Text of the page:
By-the-way, this Cecil County news portal concept sounds like a successful business model to us, now that we’re getting so much free reading matter online.  Provide a place to find citizen journalism, local news and events that aren’t being covered elsewhere, and couple that with an attractive news portal that has professionally crafted articles, and you’re on to something. Of course, the financial barriers for entry into this virtual journalism world have been so greatly reduced since you don’t need the printing press anymore. We think the Observer is headed in the right direction. We’re going to bookmark it on our site and add and RSS feed so we can check in often for local news that isn’t available elsewhere from legacy Media.

We hope to see more new media sites in the future since there is a need for someone to covering local happenings.


11 responses to “Cecil Observer Brings Quality Local Content Home to the County

  1. David Healey

    Thank you to SomeoneNoticed for that nice introduction. It is exciting to see so many people jumping into the fray, reading blogs and posting comments. We are really coming full circle when you consider that there were as many as nine newspapers being published in Cecil County a century ago. Almost every town had one.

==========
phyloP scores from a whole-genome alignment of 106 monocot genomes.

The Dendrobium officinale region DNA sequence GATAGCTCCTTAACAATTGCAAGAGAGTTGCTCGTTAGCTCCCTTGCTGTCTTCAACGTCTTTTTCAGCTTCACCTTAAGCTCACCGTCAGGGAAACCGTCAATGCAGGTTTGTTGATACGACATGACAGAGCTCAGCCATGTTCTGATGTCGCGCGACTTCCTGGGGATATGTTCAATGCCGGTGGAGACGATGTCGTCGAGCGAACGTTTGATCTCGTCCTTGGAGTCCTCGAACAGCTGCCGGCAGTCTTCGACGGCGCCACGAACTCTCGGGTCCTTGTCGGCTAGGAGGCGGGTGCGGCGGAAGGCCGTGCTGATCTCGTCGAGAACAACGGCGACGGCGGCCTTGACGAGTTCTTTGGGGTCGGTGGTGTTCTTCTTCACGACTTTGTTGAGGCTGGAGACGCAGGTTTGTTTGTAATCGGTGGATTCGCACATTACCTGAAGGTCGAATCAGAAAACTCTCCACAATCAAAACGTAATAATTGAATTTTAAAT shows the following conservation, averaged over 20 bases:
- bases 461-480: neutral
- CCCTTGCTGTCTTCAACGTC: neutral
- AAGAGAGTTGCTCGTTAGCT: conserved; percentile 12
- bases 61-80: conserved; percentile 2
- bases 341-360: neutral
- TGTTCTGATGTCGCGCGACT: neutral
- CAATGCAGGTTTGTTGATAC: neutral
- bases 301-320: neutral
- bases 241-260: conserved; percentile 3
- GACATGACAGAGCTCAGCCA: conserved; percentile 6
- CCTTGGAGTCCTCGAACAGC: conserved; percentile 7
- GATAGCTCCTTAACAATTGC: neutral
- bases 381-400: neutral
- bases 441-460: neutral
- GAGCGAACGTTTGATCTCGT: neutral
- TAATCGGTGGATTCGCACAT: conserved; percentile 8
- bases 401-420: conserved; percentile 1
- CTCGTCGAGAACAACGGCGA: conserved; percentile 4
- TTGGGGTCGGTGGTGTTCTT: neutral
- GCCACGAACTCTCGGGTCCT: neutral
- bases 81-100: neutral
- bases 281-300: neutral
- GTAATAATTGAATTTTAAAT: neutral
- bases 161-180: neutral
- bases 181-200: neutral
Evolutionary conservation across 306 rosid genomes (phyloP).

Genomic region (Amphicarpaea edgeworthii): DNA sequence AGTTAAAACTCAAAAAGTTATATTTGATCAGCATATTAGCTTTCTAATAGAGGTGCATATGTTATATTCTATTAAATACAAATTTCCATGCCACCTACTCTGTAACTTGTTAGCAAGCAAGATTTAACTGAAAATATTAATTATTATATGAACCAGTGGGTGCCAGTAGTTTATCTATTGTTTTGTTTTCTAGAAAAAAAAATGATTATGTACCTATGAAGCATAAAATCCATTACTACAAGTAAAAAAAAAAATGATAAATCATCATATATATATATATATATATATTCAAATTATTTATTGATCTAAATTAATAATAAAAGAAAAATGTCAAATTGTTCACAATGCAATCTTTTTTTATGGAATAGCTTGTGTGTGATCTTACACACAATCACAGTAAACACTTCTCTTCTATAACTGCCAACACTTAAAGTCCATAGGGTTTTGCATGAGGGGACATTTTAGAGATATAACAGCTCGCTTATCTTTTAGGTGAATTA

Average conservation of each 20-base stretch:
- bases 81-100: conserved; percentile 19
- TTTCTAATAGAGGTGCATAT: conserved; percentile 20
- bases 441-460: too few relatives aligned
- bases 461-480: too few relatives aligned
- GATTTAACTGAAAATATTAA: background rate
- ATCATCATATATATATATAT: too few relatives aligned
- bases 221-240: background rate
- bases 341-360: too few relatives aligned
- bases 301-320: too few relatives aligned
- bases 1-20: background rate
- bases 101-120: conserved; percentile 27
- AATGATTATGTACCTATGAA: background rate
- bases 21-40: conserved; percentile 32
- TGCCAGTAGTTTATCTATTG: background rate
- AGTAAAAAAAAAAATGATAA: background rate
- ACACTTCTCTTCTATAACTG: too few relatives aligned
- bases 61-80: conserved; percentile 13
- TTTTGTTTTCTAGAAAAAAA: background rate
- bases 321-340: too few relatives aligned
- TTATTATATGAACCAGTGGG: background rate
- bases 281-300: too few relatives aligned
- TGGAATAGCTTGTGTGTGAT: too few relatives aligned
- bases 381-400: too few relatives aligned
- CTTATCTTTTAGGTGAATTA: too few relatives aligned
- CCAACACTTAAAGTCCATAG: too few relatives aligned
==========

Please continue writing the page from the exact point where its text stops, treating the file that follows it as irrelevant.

Why are there so many bloggers south of the canal? It must have something to do with living on the Eastern Shore … or maybe it’s the water?

  2. Nice post Mike. I like the idea of a news portal as well. The Topix brand of webpages sort of covers this, but the whole thing feels rather mass produced. Off the top of my head, the overhead costs of running a portal would basically be domain registration and web hosting. Domain registration would run… maybe seven dollars a month? Hosting for what would be mostly text and a few low-weight images would be within 10-30 dollars per month (the higher cost buying better reliability, email accounts, and certain niche features). But, at a base-line level, most hosting services will support everything that would be necessary to run a portal site. There are also pay-for programs that will create a portal site for you, where you tell it what you want, and it spits out the code. Another option would be to use the myriad of free PHP applications to cobble together a portal site without the cost of the portal software (probably about 800 one-time cost). At the cheapest you’re looking at… maybe 20 dollars a month, and of course the biggest cost which is the volunteer time to keep it running.